Political Protest in Pakistan5 min read

SOURCE: https://www.washingtonpost.com/politics/2019/11/15/huge-protests-pakistan-could-shake-prime-minister-khans-mandate/

Underrepresented by Western media, political tensions have been growing in Pakistan’s capital, Islamabad, as citizens move to their third week of protests. Ever since the 2018 election of current Prime Minister, Imran Khan, people have been unhappy about the election results. They allege that the election was rigged. There seems to be consensus around the country that the election was set up by the military to favor Khan. However, much like elections go in some developing countries, the 2018 elections did not seem any more problematic to outsiders than the elections that have been taking place for years. Furthermore, Khan has seemed to receive unprecedented support from the country’s youth and his mandate is hard to deny. Therefore, there seem to be additional disturbing factors for the people of Pakistan about Khan’s election.

            The protest is being led by the head of the opposition political party, Maulana Fazlur Rehman of the Jamiat Ulema-e-Islam (JUI-F) party. Leaders of Pakistan’s other opposition parties have seemingly pledged their support but have not participated in the protest. The protest started as a mass caravan in Karachi which has now become a 13-day sit-in in Islamabad. Protestors claim that their dissatisfaction stems from Pakistan’s recent economic decline. They cite the slowdown of economic growth and skyrocketing inflation in the country as their main source of distrust in the government. They also do not support the government’s attempt to widen the country’s tax net. There also exist personal tensions between Rehman and Khan. In the 2018 elections, Rehman lost his parliamentary seat to a member of Khan’s party, Tehreek-e-Insaf, or the Movement for Justice. This party is a threat to JUI-F’s popularity. Rehman can be seen as disguising his personal resentment for Khan by stating the wide political victimization by Khan. He talks about how Khan imprisoned the leaders of opposition political parties including the former Prime Minister Nawaz Sharif on the charges of corruption. Rehman also uses religious ideology to gain support for his protest by alleging Khan of “Jewish lobbying”. Since Khan’s former wife is Jewish, Rehman claims that Pakistan, a majority Islamic country, is under attack by Jewism under Khan’s administration.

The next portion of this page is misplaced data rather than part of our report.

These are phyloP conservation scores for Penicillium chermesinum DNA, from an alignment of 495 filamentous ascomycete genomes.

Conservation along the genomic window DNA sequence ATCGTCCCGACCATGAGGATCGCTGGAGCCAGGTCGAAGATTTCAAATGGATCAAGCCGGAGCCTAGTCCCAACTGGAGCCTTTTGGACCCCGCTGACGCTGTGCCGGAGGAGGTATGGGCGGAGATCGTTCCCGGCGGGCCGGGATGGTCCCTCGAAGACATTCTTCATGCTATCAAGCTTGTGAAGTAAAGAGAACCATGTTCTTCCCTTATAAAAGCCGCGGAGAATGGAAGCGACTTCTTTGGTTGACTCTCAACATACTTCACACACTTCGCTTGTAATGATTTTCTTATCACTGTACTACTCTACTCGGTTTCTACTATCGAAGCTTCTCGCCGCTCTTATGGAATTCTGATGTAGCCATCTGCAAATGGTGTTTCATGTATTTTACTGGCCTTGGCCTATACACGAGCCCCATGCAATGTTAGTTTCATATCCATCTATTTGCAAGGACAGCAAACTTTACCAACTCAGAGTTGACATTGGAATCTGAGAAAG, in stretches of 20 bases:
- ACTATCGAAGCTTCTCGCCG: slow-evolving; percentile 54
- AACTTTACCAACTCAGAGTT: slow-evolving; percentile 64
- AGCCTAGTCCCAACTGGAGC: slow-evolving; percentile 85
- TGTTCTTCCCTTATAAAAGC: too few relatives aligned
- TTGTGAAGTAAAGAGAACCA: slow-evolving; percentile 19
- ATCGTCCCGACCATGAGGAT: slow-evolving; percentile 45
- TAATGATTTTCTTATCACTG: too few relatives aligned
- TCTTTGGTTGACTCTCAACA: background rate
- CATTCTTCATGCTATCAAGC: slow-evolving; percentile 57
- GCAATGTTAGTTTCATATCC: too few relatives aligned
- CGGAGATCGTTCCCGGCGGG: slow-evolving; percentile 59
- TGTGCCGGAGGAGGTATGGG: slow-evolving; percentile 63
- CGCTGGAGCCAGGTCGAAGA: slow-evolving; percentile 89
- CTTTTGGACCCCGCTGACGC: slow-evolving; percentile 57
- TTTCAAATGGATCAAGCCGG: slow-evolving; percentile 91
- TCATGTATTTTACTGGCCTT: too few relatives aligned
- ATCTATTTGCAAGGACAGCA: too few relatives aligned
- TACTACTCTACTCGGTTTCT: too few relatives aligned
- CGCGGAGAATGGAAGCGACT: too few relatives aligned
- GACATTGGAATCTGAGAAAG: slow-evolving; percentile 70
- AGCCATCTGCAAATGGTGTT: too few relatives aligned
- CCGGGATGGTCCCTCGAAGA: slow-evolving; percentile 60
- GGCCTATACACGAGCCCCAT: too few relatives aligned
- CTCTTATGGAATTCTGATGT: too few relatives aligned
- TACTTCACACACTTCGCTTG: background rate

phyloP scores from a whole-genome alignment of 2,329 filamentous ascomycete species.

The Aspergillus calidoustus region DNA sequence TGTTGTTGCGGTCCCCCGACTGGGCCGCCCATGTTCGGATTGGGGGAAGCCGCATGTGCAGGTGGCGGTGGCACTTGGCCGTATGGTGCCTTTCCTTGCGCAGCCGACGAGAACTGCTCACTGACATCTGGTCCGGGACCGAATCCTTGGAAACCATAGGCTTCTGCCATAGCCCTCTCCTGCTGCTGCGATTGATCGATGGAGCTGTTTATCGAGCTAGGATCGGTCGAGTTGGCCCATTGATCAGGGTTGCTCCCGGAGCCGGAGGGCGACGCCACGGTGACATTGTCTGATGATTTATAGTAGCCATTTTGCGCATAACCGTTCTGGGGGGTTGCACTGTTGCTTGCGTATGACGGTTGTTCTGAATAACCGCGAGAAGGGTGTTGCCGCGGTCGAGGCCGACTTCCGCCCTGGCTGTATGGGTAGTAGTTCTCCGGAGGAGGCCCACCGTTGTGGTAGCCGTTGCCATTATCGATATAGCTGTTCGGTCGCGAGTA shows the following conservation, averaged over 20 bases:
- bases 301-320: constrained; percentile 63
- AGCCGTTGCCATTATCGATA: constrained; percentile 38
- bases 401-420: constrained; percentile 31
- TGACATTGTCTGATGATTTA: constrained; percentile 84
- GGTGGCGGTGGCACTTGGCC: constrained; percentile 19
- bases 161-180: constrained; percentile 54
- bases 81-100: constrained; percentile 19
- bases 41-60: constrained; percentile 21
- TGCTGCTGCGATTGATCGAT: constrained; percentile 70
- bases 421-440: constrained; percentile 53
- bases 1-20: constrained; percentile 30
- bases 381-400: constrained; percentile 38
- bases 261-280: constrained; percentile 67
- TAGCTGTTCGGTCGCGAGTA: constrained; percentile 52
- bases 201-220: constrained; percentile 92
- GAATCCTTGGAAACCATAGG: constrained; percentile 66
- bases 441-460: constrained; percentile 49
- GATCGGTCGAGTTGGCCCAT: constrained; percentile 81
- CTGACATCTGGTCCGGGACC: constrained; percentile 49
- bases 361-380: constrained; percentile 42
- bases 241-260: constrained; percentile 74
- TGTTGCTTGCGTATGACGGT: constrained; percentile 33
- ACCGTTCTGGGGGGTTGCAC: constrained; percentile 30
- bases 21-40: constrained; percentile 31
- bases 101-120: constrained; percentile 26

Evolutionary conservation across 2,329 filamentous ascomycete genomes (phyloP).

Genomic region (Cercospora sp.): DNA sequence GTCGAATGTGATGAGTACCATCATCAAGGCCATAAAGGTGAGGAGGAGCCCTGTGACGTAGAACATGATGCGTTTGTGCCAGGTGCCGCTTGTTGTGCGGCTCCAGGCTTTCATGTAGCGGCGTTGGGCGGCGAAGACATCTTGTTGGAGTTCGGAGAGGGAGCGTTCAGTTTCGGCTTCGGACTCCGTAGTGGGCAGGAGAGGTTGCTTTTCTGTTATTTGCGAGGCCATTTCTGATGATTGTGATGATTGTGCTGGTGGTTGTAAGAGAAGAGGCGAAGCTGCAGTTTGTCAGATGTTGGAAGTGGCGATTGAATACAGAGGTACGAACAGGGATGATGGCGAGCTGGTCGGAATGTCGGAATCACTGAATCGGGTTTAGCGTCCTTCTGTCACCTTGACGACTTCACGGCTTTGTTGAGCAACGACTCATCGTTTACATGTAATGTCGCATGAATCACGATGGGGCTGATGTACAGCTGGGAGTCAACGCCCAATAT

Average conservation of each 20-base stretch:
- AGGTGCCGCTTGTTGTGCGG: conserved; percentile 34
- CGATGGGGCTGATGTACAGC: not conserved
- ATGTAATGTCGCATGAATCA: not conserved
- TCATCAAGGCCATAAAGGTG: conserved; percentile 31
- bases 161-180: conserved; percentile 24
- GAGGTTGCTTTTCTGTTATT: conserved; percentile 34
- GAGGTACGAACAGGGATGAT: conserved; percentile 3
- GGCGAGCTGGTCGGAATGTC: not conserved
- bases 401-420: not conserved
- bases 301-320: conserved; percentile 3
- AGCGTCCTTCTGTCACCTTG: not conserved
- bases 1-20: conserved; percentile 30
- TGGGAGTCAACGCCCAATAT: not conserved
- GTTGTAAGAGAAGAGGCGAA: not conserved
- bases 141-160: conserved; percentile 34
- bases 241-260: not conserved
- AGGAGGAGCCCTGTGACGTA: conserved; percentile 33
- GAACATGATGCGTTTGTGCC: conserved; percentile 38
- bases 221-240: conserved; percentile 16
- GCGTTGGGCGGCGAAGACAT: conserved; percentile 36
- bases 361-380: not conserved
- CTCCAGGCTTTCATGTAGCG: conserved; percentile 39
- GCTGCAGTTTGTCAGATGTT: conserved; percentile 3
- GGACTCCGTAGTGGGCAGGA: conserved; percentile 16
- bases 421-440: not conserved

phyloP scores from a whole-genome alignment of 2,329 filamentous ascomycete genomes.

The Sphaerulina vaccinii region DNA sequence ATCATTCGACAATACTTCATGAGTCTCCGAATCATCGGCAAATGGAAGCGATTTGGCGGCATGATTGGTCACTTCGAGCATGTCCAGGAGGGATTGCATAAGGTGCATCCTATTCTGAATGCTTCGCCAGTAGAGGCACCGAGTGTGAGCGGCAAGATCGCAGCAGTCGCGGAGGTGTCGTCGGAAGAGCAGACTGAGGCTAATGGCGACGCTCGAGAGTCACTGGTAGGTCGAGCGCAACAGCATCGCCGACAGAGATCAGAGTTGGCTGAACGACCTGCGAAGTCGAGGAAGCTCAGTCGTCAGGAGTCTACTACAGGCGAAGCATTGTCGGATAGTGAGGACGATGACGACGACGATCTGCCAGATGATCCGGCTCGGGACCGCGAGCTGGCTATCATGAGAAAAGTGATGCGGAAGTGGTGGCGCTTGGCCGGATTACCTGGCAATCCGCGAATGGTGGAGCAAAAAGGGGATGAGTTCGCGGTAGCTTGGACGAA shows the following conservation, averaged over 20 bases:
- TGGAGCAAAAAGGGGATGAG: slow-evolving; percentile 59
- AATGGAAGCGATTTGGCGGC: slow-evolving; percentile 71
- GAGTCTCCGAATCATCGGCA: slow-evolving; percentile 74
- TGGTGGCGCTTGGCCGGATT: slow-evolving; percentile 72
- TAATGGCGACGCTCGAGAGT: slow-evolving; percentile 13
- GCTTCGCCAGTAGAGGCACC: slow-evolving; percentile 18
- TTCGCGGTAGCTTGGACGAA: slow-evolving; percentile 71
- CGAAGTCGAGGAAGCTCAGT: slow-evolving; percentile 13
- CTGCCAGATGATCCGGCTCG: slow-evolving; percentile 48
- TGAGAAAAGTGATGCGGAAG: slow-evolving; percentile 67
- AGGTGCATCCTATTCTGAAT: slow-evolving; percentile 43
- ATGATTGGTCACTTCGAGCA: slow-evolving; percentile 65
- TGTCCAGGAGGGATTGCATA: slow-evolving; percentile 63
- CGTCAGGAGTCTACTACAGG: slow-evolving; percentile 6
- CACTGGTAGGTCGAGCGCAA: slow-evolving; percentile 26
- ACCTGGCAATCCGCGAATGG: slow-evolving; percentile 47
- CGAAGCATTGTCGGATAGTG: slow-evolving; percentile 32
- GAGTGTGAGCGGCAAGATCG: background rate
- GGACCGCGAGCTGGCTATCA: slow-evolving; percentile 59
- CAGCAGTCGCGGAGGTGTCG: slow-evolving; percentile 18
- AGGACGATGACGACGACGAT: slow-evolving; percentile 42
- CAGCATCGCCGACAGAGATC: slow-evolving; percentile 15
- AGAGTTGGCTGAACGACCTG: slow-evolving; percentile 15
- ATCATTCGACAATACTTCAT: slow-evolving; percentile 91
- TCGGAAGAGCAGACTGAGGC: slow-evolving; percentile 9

This is the first time Khan has faced such a challenge. For a weak democracy like Pakistan, such protests can be highly destabilizing. In the 1970s, a similar protest led by opposition political parties led to the significant weakening of the administration and set the stage for a military coup. Even in 2014, Khan himself led a huge months-long sit-in against Sharif’s regime over the allegations that the 2013 elections were rigged. This protest resulted in the significant weakening of Sharif’s administration. Therefore, there can be similar results of the protests being led today, which can weaken the country’s internal as well as external sovereignty. With the current disparities between Pakistani and Indian governments, this wide-scale protest can leave Pakistan vulnerable to a coup. In a country like Pakistan, it is implicit that such protests do not occur without the military’s approval. However, their position remains unclear as they continue to release statements of neutrality and support for Khan. This week, Rehman has moved the protest to another part of the country. The number of protestors has fallen as well. This can potentially be seen as a failure by Rehman to gain support in the capital. However, it could also be a tactic on his part. Given the fact that Khan, who has been adamant about his position to never allow political opponents amnesty, allowed Sharif to travel abroad for medical treatment can be seen as a move made by Khan under pressure by this political protest.